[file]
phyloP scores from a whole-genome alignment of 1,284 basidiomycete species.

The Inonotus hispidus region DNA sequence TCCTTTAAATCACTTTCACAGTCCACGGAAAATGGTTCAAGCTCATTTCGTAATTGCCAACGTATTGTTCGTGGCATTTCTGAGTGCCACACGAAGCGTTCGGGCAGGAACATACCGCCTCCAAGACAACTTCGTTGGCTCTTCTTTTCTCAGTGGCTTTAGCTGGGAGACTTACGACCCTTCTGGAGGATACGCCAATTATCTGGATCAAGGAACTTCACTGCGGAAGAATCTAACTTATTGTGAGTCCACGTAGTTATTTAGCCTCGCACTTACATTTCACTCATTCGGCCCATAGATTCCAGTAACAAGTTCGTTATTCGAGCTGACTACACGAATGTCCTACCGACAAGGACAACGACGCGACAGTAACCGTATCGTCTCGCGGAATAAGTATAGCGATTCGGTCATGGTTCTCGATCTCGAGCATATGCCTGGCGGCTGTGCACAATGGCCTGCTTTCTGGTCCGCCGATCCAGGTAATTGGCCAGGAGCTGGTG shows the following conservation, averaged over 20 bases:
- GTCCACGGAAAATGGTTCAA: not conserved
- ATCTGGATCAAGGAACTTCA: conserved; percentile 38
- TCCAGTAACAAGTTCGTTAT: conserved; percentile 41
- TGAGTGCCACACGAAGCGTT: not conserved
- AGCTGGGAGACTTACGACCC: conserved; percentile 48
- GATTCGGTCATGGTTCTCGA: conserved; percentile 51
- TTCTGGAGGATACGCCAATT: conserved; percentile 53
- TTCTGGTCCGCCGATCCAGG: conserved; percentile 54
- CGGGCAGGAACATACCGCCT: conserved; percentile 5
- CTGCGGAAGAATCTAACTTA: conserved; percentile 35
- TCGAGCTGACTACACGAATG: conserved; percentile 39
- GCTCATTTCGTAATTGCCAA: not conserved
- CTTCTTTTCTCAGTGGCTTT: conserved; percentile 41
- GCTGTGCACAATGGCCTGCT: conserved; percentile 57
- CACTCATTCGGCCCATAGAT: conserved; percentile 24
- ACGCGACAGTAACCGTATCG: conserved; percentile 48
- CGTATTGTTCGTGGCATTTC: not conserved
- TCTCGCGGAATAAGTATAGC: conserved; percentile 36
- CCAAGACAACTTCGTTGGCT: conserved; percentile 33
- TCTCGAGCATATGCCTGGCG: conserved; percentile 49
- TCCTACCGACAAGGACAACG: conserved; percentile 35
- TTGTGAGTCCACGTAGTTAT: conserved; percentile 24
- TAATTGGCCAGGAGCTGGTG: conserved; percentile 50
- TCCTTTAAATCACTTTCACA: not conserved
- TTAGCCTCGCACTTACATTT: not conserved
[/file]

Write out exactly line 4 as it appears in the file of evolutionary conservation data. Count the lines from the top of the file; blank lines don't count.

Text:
- ATCTGGATCAAGGAACTTCA: conserved; percentile 38